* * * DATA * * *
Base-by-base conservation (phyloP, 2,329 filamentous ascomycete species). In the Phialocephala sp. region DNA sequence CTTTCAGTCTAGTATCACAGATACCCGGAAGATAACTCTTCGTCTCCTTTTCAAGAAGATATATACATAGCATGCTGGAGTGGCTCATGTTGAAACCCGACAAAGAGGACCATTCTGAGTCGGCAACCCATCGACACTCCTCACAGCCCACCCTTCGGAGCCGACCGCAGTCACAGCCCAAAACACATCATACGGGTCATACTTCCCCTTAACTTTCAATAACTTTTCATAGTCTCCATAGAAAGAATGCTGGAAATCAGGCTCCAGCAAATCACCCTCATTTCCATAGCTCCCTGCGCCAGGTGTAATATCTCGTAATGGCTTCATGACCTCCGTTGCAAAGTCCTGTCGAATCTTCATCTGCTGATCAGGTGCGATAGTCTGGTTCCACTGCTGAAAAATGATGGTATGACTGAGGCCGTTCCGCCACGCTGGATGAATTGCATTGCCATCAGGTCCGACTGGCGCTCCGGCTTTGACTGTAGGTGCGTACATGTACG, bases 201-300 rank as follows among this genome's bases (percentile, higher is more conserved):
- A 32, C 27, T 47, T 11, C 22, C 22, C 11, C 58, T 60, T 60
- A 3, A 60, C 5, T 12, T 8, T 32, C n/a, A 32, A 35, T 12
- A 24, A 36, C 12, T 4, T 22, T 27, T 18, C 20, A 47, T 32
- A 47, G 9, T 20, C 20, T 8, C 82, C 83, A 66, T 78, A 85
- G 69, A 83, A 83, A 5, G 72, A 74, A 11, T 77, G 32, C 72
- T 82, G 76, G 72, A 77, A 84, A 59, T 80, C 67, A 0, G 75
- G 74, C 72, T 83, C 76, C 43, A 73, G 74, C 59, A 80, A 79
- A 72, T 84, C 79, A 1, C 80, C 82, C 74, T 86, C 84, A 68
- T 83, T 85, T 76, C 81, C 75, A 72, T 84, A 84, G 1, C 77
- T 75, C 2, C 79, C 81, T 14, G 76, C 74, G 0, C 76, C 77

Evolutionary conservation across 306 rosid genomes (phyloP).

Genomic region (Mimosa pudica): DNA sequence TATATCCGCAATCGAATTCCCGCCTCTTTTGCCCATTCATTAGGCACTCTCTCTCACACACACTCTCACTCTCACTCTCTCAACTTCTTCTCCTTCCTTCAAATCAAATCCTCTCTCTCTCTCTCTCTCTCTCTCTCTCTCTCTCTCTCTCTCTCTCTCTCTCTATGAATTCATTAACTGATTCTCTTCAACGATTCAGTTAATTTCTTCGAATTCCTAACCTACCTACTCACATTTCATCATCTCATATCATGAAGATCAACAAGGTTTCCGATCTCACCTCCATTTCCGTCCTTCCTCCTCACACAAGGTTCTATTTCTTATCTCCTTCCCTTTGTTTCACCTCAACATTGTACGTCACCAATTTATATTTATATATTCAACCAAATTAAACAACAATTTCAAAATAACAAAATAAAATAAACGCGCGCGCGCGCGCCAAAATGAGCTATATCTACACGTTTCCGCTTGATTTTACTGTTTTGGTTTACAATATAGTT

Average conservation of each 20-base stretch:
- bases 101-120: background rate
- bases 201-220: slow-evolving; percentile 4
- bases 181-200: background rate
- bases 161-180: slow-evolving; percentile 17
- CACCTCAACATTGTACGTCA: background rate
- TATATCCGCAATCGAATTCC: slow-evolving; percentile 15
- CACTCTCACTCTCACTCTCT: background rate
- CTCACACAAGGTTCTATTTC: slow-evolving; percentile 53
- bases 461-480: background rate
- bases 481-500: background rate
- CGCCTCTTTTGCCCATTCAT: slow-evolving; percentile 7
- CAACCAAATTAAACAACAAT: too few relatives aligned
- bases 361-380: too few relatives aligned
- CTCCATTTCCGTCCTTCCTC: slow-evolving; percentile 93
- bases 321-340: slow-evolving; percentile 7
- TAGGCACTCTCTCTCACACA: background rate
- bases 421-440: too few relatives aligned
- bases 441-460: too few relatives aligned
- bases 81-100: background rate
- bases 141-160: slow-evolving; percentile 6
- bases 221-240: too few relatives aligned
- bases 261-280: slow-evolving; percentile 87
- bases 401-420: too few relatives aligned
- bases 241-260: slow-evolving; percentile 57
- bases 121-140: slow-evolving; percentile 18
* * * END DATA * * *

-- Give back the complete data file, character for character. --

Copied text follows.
Base-by-base conservation (phyloP, 2,329 filamentous ascomycete species). In the Phialocephala sp. region DNA sequence CTTTCAGTCTAGTATCACAGATACCCGGAAGATAACTCTTCGTCTCCTTTTCAAGAAGATATATACATAGCATGCTGGAGTGGCTCATGTTGAAACCCGACAAAGAGGACCATTCTGAGTCGGCAACCCATCGACACTCCTCACAGCCCACCCTTCGGAGCCGACCGCAGTCACAGCCCAAAACACATCATACGGGTCATACTTCCCCTTAACTTTCAATAACTTTTCATAGTCTCCATAGAAAGAATGCTGGAAATCAGGCTCCAGCAAATCACCCTCATTTCCATAGCTCCCTGCGCCAGGTGTAATATCTCGTAATGGCTTCATGACCTCCGTTGCAAAGTCCTGTCGAATCTTCATCTGCTGATCAGGTGCGATAGTCTGGTTCCACTGCTGAAAAATGATGGTATGACTGAGGCCGTTCCGCCACGCTGGATGAATTGCATTGCCATCAGGTCCGACTGGCGCTCCGGCTTTGACTGTAGGTGCGTACATGTACG, bases 201-300 rank as follows among this genome's bases (percentile, higher is more conserved):
- A 32, C 27, T 47, T 11, C 22, C 22, C 11, C 58, T 60, T 60
- A 3, A 60, C 5, T 12, T 8, T 32, C n/a, A 32, A 35, T 12
- A 24, A 36, C 12, T 4, T 22, T 27, T 18, C 20, A 47, T 32
- A 47, G 9, T 20, C 20, T 8, C 82, C 83, A 66, T 78, A 85
- G 69, A 83, A 83, A 5, G 72, A 74, A 11, T 77, G 32, C 72
- T 82, G 76, G 72, A 77, A 84, A 59, T 80, C 67, A 0, G 75
- G 74, C 72, T 83, C 76, C 43, A 73, G 74, C 59, A 80, A 79
- A 72, T 84, C 79, A 1, C 80, C 82, C 74, T 86, C 84, A 68
- T 83, T 85, T 76, C 81, C 75, A 72, T 84, A 84, G 1, C 77
- T 75, C 2, C 79, C 81, T 14, G 76, C 74, G 0, C 76, C 77

Evolutionary conservation across 306 rosid genomes (phyloP).

Genomic region (Mimosa pudica): DNA sequence TATATCCGCAATCGAATTCCCGCCTCTTTTGCCCATTCATTAGGCACTCTCTCTCACACACACTCTCACTCTCACTCTCTCAACTTCTTCTCCTTCCTTCAAATCAAATCCTCTCTCTCTCTCTCTCTCTCTCTCTCTCTCTCTCTCTCTCTCTCTCTCTCTCTATGAATTCATTAACTGATTCTCTTCAACGATTCAGTTAATTTCTTCGAATTCCTAACCTACCTACTCACATTTCATCATCTCATATCATGAAGATCAACAAGGTTTCCGATCTCACCTCCATTTCCGTCCTTCCTCCTCACACAAGGTTCTATTTCTTATCTCCTTCCCTTTGTTTCACCTCAACATTGTACGTCACCAATTTATATTTATATATTCAACCAAATTAAACAACAATTTCAAAATAACAAAATAAAATAAACGCGCGCGCGCGCGCCAAAATGAGCTATATCTACACGTTTCCGCTTGATTTTACTGTTTTGGTTTACAATATAGTT

Average conservation of each 20-base stretch:
- bases 101-120: background rate
- bases 201-220: slow-evolving; percentile 4
- bases 181-200: background rate
- bases 161-180: slow-evolving; percentile 17
- CACCTCAACATTGTACGTCA: background rate
- TATATCCGCAATCGAATTCC: slow-evolving; percentile 15
- CACTCTCACTCTCACTCTCT: background rate
- CTCACACAAGGTTCTATTTC: slow-evolving; percentile 53
- bases 461-480: background rate
- bases 481-500: background rate
- CGCCTCTTTTGCCCATTCAT: slow-evolving; percentile 7
- CAACCAAATTAAACAACAAT: too few relatives aligned
- bases 361-380: too few relatives aligned
- CTCCATTTCCGTCCTTCCTC: slow-evolving; percentile 93
- bases 321-340: slow-evolving; percentile 7
- TAGGCACTCTCTCTCACACA: background rate
- bases 421-440: too few relatives aligned
- bases 441-460: too few relatives aligned
- bases 81-100: background rate
- bases 141-160: slow-evolving; percentile 6
- bases 221-240: too few relatives aligned
- bases 261-280: slow-evolving; percentile 87
- bases 401-420: too few relatives aligned
- bases 241-260: slow-evolving; percentile 57
- bases 121-140: slow-evolving; percentile 18